POM. You had said the last time we talked that the ANC was urban biased.

PH. Yes it still is.

POM. It still is, and yet a huge part of its constituency, I think you said 18 million people -

PH. Are in the traditional authority areas.

POM. Yes. What's happening in the traditional areas? Is the Council of Traditional Chiefs off and running, functioning, exercising power? Are any attempts being made to integrate Chiefs into local government structures? Is it recognised that they must be given a role or local government simply won't work?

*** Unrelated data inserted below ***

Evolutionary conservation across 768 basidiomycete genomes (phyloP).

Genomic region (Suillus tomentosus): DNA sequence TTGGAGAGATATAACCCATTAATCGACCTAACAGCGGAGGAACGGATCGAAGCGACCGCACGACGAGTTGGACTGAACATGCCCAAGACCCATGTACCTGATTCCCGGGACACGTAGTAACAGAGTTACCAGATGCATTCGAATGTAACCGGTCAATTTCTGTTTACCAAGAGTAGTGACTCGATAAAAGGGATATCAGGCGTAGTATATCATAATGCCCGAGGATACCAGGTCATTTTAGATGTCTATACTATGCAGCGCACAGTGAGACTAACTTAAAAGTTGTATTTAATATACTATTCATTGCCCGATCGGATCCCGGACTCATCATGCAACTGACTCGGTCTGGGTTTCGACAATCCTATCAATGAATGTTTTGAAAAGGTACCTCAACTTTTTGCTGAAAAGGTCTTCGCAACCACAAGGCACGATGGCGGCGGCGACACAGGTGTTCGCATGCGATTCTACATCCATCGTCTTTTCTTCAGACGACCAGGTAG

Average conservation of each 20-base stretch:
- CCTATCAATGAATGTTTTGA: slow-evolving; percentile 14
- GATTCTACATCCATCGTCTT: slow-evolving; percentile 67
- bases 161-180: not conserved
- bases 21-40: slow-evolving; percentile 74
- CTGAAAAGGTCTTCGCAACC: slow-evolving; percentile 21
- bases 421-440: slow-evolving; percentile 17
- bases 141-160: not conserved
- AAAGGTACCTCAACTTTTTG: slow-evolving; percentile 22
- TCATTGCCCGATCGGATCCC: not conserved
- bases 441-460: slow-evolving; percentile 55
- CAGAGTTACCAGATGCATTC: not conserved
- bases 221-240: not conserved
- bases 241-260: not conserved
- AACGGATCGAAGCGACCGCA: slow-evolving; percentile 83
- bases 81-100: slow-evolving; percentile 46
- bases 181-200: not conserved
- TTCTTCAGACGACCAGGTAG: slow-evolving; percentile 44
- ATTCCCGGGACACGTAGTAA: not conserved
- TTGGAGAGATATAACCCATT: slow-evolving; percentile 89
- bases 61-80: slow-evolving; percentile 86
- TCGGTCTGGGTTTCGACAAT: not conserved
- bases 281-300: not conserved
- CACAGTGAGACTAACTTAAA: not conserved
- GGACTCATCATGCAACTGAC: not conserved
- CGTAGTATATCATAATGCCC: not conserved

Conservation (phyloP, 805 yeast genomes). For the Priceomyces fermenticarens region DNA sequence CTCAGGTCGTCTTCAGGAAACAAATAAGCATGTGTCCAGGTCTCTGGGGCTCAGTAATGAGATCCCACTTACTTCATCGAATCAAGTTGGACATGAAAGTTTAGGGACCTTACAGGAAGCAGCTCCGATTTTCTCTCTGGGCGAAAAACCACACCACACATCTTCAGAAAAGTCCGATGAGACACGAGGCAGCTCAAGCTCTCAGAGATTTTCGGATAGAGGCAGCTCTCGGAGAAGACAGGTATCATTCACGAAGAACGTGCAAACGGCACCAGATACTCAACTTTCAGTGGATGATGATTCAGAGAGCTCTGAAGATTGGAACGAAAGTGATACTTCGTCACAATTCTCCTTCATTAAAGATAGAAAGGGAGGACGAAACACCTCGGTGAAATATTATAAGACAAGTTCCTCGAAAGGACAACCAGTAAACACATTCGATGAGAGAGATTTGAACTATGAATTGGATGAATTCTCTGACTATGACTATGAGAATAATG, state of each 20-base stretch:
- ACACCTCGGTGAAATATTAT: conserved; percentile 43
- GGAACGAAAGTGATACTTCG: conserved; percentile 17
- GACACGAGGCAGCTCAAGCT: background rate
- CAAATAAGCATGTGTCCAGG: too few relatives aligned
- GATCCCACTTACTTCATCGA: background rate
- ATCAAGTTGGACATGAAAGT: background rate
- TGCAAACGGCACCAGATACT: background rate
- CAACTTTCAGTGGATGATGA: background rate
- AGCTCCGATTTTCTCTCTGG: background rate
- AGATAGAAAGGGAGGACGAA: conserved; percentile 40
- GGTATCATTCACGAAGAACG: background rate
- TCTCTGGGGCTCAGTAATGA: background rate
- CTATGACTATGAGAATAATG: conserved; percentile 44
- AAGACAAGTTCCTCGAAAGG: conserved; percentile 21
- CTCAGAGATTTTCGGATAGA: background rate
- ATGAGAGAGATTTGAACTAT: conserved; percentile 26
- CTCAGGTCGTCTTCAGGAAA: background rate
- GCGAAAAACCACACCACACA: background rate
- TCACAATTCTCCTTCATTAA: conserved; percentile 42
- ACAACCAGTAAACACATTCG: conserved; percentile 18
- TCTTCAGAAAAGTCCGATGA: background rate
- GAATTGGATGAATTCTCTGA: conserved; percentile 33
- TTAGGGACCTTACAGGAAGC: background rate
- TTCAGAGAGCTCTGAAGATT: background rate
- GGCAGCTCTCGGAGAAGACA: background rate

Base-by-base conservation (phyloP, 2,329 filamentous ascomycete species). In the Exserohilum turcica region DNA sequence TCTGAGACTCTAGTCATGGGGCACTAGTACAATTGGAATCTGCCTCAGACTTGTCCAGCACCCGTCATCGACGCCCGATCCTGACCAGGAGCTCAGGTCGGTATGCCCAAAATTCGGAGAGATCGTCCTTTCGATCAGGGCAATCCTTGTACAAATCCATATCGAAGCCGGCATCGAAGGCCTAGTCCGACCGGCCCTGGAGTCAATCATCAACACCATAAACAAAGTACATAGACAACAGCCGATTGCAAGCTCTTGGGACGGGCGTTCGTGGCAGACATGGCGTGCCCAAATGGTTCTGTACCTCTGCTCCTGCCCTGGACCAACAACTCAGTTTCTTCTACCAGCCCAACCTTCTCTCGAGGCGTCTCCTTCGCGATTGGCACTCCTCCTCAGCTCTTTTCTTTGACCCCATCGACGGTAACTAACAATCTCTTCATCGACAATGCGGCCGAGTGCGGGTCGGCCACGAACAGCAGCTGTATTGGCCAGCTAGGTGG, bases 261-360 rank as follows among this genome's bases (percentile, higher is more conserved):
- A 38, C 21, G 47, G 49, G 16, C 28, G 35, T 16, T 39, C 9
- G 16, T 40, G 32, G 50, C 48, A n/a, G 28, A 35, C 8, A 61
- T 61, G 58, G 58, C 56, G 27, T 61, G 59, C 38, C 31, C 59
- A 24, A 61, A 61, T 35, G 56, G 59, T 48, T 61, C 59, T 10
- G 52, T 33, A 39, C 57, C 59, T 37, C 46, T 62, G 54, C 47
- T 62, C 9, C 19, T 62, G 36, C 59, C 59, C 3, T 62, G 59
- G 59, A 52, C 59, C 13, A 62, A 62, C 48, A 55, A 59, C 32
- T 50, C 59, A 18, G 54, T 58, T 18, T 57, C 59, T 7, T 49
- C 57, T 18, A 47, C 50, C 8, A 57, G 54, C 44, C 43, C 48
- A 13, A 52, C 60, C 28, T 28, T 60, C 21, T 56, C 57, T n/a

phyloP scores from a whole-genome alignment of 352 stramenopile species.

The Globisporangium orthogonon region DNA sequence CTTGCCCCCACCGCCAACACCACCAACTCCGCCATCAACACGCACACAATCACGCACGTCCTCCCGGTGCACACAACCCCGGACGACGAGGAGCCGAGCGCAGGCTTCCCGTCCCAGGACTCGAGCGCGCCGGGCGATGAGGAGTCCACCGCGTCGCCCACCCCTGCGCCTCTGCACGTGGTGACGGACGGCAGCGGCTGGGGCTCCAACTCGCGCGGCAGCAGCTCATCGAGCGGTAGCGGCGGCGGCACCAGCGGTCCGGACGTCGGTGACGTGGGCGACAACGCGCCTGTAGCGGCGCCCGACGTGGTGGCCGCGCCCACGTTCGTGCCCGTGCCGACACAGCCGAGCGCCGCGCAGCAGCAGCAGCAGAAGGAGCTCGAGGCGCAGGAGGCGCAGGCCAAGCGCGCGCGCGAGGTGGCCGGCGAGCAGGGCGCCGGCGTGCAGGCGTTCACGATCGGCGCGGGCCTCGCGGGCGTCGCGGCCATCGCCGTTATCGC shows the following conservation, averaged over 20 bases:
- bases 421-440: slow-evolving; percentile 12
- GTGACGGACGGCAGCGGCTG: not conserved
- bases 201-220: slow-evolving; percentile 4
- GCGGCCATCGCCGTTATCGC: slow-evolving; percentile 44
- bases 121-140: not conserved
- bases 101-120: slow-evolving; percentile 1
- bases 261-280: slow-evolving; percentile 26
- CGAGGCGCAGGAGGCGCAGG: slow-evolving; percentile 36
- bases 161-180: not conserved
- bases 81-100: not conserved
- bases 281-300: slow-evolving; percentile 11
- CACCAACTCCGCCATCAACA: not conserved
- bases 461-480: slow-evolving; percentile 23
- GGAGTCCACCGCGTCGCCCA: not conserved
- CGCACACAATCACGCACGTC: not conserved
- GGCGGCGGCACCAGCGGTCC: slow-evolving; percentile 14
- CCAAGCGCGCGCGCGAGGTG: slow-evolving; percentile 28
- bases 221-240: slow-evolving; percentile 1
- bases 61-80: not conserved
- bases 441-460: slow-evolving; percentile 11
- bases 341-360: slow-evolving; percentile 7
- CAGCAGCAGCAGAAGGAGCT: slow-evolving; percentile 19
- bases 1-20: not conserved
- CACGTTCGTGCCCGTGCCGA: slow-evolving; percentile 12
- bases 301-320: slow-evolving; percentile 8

PH. The Council of Traditional Leaders was established, I think, in April last year but it hasn't done anything that is of note as far as I am aware. Most of the work, most of the interaction which is meaningful between the government and traditional leaders takes place between Contralesa and government and to some extent also at a provincial level between the Houses of Traditional Leaders and the provincial legislatures or government. But there is nothing that I can say, no progress has been registered with regard to the complaints that traditional leaders have been having with the government ever since it was inaugurated.

POM. Nothing happened about their complaints?